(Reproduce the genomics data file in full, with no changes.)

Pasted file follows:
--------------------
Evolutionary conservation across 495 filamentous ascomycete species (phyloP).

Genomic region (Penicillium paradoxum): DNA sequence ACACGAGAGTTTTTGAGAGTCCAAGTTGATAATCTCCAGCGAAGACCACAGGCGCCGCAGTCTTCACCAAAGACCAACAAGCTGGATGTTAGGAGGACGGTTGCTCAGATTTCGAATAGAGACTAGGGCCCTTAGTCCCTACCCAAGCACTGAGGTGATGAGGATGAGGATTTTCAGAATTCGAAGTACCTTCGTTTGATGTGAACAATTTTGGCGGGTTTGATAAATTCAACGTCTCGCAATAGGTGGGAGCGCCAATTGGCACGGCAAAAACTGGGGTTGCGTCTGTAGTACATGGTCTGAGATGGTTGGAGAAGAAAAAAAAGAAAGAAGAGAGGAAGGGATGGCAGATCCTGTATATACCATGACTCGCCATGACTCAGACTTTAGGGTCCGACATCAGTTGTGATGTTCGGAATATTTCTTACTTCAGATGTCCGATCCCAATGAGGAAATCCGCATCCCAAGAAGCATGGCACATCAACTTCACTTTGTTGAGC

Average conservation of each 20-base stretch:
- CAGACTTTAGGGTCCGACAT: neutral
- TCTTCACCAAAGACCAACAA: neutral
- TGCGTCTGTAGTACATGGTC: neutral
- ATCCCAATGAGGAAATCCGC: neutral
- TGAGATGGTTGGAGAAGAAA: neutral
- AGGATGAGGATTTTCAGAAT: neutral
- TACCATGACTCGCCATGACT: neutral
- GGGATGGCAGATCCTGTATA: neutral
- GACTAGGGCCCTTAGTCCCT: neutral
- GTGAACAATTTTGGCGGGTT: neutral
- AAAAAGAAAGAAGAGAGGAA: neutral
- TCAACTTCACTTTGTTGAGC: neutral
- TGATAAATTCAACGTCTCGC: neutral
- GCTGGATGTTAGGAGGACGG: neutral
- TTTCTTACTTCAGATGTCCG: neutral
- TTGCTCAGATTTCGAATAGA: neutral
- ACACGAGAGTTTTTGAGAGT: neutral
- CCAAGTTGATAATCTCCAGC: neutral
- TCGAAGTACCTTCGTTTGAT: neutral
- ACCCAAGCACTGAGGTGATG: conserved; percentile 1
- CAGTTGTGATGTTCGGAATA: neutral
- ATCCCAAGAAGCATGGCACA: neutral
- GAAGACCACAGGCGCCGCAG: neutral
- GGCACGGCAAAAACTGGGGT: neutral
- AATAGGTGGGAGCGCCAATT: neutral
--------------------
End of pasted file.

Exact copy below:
Evolutionary conservation across 495 filamentous ascomycete species (phyloP).

Genomic region (Penicillium paradoxum): DNA sequence ACACGAGAGTTTTTGAGAGTCCAAGTTGATAATCTCCAGCGAAGACCACAGGCGCCGCAGTCTTCACCAAAGACCAACAAGCTGGATGTTAGGAGGACGGTTGCTCAGATTTCGAATAGAGACTAGGGCCCTTAGTCCCTACCCAAGCACTGAGGTGATGAGGATGAGGATTTTCAGAATTCGAAGTACCTTCGTTTGATGTGAACAATTTTGGCGGGTTTGATAAATTCAACGTCTCGCAATAGGTGGGAGCGCCAATTGGCACGGCAAAAACTGGGGTTGCGTCTGTAGTACATGGTCTGAGATGGTTGGAGAAGAAAAAAAAGAAAGAAGAGAGGAAGGGATGGCAGATCCTGTATATACCATGACTCGCCATGACTCAGACTTTAGGGTCCGACATCAGTTGTGATGTTCGGAATATTTCTTACTTCAGATGTCCGATCCCAATGAGGAAATCCGCATCCCAAGAAGCATGGCACATCAACTTCACTTTGTTGAGC

Average conservation of each 20-base stretch:
- CAGACTTTAGGGTCCGACAT: neutral
- TCTTCACCAAAGACCAACAA: neutral
- TGCGTCTGTAGTACATGGTC: neutral
- ATCCCAATGAGGAAATCCGC: neutral
- TGAGATGGTTGGAGAAGAAA: neutral
- AGGATGAGGATTTTCAGAAT: neutral
- TACCATGACTCGCCATGACT: neutral
- GGGATGGCAGATCCTGTATA: neutral
- GACTAGGGCCCTTAGTCCCT: neutral
- GTGAACAATTTTGGCGGGTT: neutral
- AAAAAGAAAGAAGAGAGGAA: neutral
- TCAACTTCACTTTGTTGAGC: neutral
- TGATAAATTCAACGTCTCGC: neutral
- GCTGGATGTTAGGAGGACGG: neutral
- TTTCTTACTTCAGATGTCCG: neutral
- TTGCTCAGATTTCGAATAGA: neutral
- ACACGAGAGTTTTTGAGAGT: neutral
- CCAAGTTGATAATCTCCAGC: neutral
- TCGAAGTACCTTCGTTTGAT: neutral
- ACCCAAGCACTGAGGTGATG: conserved; percentile 1
- CAGTTGTGATGTTCGGAATA: neutral
- ATCCCAAGAAGCATGGCACA: neutral
- GAAGACCACAGGCGCCGCAG: neutral
- GGCACGGCAAAAACTGGGGT: neutral
- AATAGGTGGGAGCGCCAATT: neutral